This year, those who staff North Carolina’s 56 prisons got to spend Christmas with their families, thanks to the Department of Corrections’ generous vacation time policy. As a result, however, no one was around to oversee family visits for the state’s 38,000 incarcerated individuals. For them, the holiday season was anything but merry.
For the last 17 years, I have had the privilege of corresponding with a man serving a life sentence for a crime with an ambiguous verdict. Sentenced to life without parole, this man remains a loving human being whose innocence has been in question over the 31 years he has served so far. He continues to make a viable life for himself under the harshest of conditions. Over the years, he has been transferred to six institutions due to overcrowding or closures. He has repeatedly fallen through the judicial cracks when every appeal to reopen his case reached a dead end. Even his closest relatives have disappeared from his life, severe poverty trumping the possibility of routine visits.
This holiday, I had planned to make the 250-mile trip to visit this man for a few precious hours. Given that the prison requires 48 hours’ notice for visitors, I started calling Monday morning to arrange a Saturday visit. I called repeatedly for three days straight, but no one ever picked up the phone, nor was there a recorded message or website post about a change in visitation policy.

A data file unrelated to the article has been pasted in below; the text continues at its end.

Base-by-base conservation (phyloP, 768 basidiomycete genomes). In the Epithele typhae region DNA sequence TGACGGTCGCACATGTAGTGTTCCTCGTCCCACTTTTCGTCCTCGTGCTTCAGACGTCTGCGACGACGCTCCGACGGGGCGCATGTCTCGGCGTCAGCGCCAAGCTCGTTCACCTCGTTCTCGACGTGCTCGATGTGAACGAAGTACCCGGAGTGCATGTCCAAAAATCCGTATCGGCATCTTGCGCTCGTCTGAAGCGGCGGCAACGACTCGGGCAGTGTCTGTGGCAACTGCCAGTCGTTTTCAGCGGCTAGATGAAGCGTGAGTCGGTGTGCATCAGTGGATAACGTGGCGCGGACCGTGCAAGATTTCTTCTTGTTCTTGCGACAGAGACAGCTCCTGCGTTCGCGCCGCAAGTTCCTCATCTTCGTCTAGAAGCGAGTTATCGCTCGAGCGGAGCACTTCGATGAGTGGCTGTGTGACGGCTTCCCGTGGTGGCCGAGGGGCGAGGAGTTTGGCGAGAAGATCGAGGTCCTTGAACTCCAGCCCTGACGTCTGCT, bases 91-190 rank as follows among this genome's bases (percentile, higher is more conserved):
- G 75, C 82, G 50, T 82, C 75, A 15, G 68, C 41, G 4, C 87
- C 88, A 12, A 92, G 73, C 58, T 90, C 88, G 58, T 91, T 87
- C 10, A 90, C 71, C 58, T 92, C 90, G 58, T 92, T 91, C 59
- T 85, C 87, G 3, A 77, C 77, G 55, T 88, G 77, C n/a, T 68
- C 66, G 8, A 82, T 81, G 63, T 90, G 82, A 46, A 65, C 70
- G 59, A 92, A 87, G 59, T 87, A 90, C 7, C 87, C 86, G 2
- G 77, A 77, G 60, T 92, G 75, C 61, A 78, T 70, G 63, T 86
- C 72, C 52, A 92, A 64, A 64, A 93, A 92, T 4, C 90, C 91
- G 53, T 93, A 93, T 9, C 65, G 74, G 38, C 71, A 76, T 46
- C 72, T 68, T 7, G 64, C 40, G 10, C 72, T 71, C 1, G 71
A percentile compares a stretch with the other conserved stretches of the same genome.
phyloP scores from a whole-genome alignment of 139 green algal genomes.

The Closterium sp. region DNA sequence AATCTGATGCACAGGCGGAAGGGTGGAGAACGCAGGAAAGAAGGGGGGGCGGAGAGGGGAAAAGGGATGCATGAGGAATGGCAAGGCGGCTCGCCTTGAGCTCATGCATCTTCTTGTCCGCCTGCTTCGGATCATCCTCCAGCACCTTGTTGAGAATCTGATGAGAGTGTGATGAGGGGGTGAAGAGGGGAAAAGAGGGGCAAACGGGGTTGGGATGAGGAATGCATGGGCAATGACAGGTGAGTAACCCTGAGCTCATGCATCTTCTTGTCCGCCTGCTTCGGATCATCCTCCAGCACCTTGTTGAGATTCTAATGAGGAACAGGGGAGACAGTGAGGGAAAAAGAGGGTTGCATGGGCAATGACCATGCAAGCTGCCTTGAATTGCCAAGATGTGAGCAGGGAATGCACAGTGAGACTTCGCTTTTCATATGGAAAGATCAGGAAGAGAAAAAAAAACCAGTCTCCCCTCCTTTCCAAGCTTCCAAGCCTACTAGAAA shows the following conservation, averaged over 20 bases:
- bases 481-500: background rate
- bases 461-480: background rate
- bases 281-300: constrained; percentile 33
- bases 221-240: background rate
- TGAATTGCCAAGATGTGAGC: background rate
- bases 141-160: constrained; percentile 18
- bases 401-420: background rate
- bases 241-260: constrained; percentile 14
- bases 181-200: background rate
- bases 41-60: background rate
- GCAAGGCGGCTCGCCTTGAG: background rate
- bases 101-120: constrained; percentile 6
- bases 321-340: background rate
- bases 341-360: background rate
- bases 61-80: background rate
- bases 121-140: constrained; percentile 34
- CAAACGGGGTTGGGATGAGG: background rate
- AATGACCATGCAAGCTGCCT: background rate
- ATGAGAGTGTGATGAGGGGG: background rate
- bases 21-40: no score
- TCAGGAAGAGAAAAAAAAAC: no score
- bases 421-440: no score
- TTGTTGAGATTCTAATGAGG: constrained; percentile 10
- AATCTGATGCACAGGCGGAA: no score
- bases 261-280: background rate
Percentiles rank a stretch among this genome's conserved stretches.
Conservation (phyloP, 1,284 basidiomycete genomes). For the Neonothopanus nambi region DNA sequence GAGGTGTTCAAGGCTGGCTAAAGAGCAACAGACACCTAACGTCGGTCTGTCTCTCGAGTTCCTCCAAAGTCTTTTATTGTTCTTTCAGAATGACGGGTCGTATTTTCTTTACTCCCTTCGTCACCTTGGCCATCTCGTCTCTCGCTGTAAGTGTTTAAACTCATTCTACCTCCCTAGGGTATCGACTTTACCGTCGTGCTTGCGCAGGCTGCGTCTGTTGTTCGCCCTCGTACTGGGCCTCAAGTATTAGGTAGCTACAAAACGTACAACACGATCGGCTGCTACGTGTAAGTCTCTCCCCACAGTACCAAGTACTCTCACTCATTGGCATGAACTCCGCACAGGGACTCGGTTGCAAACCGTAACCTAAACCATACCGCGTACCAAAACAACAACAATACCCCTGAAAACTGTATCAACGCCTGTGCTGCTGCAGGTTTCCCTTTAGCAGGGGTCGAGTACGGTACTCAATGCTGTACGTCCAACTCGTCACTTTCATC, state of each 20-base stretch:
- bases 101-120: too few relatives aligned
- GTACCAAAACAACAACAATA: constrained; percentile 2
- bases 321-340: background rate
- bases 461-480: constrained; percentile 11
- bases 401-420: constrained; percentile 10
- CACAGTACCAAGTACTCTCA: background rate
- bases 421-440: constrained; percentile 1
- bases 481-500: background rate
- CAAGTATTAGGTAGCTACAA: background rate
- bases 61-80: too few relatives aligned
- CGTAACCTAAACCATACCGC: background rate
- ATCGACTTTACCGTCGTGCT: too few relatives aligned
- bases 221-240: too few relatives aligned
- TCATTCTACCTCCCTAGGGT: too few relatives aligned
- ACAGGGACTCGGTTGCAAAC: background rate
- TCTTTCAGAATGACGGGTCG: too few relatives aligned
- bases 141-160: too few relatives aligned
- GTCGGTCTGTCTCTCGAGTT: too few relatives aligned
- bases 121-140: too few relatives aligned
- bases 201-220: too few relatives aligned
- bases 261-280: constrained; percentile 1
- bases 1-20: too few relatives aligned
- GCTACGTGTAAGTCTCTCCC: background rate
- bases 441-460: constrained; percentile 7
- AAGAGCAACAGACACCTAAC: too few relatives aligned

I finally called the main number only to find that all prison personnel were on vacation for the holidays and that there would be no visits until the following week. Rattled, I called the office of the State Director of Prisons and received the same news. My heart sank. I wondered what impact this would have on my friend, along with thousands of other inmates and their families. Did the inmates even know what was coming?
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Institutional staff members deserve time off for Christmas, certainly, but it would seem only humane to provide a substitute mechanism for prisoners, too, to be able to spend a little time with their families during the holidays. The rights of the incarcerated may be subject to debate, but surely prisoners should be able to visit with their families when the majority of us are celebrating peace on earth and goodwill toward men.
Glenna Batson lives in Durham.